The antenna 30, which desirably resides on the keyboard 20, broadcasts interrogating signals, at step 100. The electromagnetic field produced by the antenna 30 can be constantly present or pulsed at a given interval, such as every three seconds. The passive RFID tag 10 associated with the user recognizes the interrogating signals and responds with a presence signal, at step 110. The presence signal preferably comprises data that identifies the user or tag data. According to an example, the tag data is divided into three fields, each is 32-bit in length. The fields could be, for example, “Device ID” (user's name would be in this field), “Location Data” (mobile or fixed), and “Serial Number”. This schema can be customized.
The RFID controller 40 receives the tag data (via the antenna 30 and the RFID interrogator 35) and decodes it, if desired, at step 120. The RFID controller 40 then sends the information to an optional authentication system, which may reside locally or within the PC 50, for example. Then, optionally, the RFID tag is authenticated, at step 130.
It is desirable to have the antenna disposed on the keyboard or near the desktop, because the RFID detector system can be used for other tasks such as scanning for security purposes and/or used in conjunction with secure login procedures. For example, the user ID could be authenticated for the system the user is working on. The authentication system, if any, uses conventional authentication techniques to verify that the ID tag is authentic (e.g., has not be spoofed, and is accurate). If the tag is determined to be not authentic and hence invalid, its processing discontinues, and the overall process resumes at step 100.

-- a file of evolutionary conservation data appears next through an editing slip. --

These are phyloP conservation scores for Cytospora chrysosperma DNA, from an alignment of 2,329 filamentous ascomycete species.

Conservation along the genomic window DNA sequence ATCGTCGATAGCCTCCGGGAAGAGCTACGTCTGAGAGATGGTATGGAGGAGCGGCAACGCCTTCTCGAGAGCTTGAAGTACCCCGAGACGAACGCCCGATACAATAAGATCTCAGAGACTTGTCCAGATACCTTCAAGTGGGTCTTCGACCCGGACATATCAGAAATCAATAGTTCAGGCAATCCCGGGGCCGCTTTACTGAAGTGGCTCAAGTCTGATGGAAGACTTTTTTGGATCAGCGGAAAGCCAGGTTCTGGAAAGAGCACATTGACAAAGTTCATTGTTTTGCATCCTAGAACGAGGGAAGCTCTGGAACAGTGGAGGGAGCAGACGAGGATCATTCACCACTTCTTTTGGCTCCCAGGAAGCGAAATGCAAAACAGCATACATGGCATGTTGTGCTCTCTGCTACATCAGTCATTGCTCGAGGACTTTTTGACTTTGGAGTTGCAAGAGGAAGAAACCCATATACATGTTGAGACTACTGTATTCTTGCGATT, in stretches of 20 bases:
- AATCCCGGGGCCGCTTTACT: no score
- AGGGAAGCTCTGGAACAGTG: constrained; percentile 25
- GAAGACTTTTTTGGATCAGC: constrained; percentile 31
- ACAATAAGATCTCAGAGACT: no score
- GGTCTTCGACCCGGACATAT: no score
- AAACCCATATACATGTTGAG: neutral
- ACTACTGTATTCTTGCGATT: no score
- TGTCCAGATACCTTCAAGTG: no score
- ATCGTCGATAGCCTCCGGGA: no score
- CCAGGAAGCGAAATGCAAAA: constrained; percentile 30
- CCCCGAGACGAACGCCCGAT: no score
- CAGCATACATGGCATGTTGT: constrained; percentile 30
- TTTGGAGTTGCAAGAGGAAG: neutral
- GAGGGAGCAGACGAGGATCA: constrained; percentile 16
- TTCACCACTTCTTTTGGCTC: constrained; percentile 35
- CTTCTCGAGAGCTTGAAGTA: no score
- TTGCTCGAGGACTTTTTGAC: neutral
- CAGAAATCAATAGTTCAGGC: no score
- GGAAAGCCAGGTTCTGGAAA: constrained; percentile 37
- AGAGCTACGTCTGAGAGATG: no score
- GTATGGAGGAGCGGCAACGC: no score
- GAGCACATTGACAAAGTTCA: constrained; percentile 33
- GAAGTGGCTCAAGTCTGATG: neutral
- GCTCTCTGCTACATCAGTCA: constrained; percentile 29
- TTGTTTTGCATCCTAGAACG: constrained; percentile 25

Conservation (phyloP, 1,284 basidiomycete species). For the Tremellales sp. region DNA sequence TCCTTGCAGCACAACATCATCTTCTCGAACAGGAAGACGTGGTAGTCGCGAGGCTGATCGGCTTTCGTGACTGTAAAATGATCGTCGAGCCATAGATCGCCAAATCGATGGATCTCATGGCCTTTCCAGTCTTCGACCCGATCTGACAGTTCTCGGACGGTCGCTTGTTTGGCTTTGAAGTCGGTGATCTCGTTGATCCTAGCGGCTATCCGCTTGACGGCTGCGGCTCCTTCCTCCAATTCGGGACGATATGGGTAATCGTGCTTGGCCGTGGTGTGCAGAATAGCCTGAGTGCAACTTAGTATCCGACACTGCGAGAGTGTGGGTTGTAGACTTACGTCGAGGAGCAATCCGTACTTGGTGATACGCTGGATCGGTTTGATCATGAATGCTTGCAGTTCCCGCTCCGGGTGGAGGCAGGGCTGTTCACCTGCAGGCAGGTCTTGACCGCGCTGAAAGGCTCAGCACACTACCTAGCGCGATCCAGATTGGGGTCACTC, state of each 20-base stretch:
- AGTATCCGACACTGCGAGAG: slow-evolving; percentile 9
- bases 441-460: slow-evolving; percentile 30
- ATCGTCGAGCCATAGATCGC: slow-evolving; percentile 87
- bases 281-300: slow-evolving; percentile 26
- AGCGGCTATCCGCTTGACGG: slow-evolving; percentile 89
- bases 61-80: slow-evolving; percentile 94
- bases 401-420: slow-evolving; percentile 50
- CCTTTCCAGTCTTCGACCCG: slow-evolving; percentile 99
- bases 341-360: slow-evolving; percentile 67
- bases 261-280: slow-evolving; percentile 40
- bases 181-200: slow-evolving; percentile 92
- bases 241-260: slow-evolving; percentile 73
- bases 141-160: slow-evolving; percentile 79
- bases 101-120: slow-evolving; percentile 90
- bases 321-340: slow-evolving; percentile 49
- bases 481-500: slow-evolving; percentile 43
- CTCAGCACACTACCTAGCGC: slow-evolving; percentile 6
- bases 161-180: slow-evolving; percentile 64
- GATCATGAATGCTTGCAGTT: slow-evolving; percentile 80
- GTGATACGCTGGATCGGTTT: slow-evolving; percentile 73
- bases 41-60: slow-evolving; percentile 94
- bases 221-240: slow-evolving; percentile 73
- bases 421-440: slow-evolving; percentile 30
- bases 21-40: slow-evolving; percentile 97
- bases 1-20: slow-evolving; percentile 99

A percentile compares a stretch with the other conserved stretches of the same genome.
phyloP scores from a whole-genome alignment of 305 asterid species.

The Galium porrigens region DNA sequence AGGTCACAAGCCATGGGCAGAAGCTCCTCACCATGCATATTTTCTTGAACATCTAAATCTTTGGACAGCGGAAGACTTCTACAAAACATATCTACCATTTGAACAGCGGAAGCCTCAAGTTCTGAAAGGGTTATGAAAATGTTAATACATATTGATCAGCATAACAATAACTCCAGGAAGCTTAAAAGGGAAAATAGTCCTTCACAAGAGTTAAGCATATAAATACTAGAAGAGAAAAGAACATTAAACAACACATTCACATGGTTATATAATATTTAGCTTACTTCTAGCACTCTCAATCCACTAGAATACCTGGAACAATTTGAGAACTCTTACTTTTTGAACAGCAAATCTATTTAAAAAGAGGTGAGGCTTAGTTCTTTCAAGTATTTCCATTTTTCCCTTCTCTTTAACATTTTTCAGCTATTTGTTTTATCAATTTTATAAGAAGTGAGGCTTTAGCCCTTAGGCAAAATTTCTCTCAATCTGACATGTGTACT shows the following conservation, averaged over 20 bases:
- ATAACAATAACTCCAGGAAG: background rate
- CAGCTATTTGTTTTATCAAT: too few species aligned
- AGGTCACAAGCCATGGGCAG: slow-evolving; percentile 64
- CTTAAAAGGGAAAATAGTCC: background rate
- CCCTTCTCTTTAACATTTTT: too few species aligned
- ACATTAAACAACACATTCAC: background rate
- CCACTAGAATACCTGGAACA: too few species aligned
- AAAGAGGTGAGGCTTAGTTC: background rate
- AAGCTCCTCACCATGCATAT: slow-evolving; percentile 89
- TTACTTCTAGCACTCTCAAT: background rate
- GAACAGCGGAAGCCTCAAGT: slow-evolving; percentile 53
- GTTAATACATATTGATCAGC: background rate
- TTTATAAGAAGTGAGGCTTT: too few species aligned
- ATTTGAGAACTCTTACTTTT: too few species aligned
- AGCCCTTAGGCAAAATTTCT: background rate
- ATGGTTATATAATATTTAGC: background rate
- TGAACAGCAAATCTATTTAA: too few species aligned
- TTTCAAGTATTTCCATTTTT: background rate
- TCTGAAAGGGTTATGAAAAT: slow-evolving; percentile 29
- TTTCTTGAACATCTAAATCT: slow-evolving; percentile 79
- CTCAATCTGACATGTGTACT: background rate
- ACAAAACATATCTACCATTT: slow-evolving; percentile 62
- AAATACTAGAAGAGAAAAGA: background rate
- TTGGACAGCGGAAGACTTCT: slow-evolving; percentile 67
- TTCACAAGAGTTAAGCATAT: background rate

After the tag is authenticated, or if authentication is not implemented in the system, then system control instructions associated with the tag are retrieved or otherwise determined, at step 140. More particularly, the PC 50 acts upon the information contained within the received RFID tag data, either directly (e.g., the information contains instructions) or by accessing a storage device and looking up predetermined rules or instructions associated with the received RFID tag data. Lookup tables or other data storage and retrieval techniques may be implemented to associate RFID tag data with system control instructions. The rules or instructions are then implemented, at step 150. These rules or instructions can be used to switch the operating mode of the PC 50, for example. Processing continues at step 100.
The RFID controller 40 is desirably deployed in one of four configurations: fixed mount, PCMCIA device, PCI card, or integrated on the motherboard.
The distance from the RFID tag 10 to the detector (and hence the keyboard) can also be determined. The detector, comprising the antenna 30, the RF interrogator 35, and the RF controller 40, can determine the range of the RFID tag 10 by measuring the time of a returned signal from the RFID tag 10. Alternatively, the strength of the returned signal from the RFID tag 10 or its waveform shape may be used by the detector to determine the range of the RFID tag 10. As the time, strength, or waveform changes with each received RFID tag signal (transmitted to the detector responsive to successive cycles of interrogating signals), it can be determined whether the RFID tag 10, and hence the user, is approaching the keyboard 20 or moving away from the keyboard 20.